Turkish central bank needs aggressive hike to settle investors
Markets are trading relatively flat ahead of a slew of central bank meetings on Thursday, with the BoE, ECB and CBRT all scheduled to make interest rate decisions.
While the Bank of England and European Central Bank would typically steal the spotlight, it’s actually the Central Bank of the Republic of Turkey that will likely steal the headlines today. With inflation in Turkey close to 18% and the currency having repeatedly fallen to all-time lows against the dollar, it’s become quite clear to all that the central bank needs to step in with a substantial hike and its unexpected pledge last week that its monetary stance will be adjusted, suggests it will do just that.
This would be quite controversial though with President Recep Tayyip Erdogan having been very clear about his opposition to higher rates. Having made his desire for control clear, investors will be monitoring today’s decision very closely to see just how independent the central bank really is. A rate hike looks obvious but how aggressive they’ll be will give a strong indication of how much influence Erdogan has over them.
USDTRY Daily Chart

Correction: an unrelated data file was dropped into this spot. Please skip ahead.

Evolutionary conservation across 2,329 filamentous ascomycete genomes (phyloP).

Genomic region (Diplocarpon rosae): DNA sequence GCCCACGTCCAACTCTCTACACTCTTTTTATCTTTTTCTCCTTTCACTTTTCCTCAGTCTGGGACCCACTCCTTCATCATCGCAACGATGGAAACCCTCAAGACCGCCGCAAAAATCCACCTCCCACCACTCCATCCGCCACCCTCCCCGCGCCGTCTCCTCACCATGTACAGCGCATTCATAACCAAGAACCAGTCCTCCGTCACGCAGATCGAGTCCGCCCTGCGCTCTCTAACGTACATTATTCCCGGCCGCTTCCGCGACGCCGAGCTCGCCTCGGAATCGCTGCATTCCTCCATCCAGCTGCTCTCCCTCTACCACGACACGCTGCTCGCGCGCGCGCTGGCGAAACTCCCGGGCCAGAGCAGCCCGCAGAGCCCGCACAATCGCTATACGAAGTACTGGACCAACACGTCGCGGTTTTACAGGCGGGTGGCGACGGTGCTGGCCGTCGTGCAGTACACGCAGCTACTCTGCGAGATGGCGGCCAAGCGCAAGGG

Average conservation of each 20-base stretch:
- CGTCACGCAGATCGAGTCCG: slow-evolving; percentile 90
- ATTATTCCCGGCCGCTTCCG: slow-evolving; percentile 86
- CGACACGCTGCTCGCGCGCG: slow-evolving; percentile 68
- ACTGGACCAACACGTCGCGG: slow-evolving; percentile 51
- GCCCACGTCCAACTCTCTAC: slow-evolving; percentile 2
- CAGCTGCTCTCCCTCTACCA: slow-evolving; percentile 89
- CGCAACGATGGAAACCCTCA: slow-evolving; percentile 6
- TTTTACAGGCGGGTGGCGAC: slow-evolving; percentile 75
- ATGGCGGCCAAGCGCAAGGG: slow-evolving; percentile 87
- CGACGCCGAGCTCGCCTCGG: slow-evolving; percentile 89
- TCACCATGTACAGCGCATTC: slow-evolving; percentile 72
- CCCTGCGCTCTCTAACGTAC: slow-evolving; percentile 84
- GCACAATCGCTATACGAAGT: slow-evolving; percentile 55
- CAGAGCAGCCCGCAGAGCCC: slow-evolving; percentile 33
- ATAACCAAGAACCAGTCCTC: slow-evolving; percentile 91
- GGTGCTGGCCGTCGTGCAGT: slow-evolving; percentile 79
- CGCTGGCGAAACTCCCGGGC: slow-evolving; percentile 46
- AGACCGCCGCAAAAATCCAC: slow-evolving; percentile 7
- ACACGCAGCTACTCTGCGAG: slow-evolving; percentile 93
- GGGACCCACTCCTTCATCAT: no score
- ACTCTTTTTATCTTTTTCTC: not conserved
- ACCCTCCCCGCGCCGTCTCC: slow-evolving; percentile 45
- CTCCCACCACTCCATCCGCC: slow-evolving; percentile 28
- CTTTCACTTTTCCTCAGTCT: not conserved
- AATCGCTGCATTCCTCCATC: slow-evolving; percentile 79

Traders will be very quick to express their disapproval if the central bank is seen to be not responding aggressively enough which could result in a substantial decline in the Turkish lira. There is currently an expectation of a more than 4% increase in interest rates and it may take more to satisfy investors and avoid such a depreciation. Anything short of this could be bad news for the lira both in the near and long-term.
BoE unlikely to change message as Brexit negotiations enter crucial stage
The ECB and BoE decisions will likely be relative non-events compared to the CBRT. Both central banks have recently announced some monetary tightening – BoE raising interest rates and ECB tapering QE and announcing its end date – and are in no rush to speed the process up.
With Brexit negotiations heating up, the BoE will more than happy to drift into the background having come under fire for its views in the past. With the outlook so uncertain and hanging on the outcome of these negotiations, there’s little upside to the central bank making any changes to its policy message between now and the end of the year and I expect that to come across over the next few meetings.
ECB expected to maintain slight tightening plans
While the ECB may be less affected by the Brexit negotiations, it has set out a path for the next year that will see it slowly exit its easing program and with the economy experiencing a slight slowdown, it’s going to be in no rush to change course in the near-term. The first rate hike may be a little more delayed than it previously alluded to but I don’t expect it to hint at that until QE has ended.
For a look at all of today’s economic events, check out our economic calendar.
This article is for general information purposes only. It is not investment advice or a solution to buy or sell securities. Opinions are the authors; not necessarily that of OANDA Corporation or any of its affiliates, subsidiaries, officers or directors. Leveraged trading is high risk and not suitable for all. You could lose all of your deposited funds.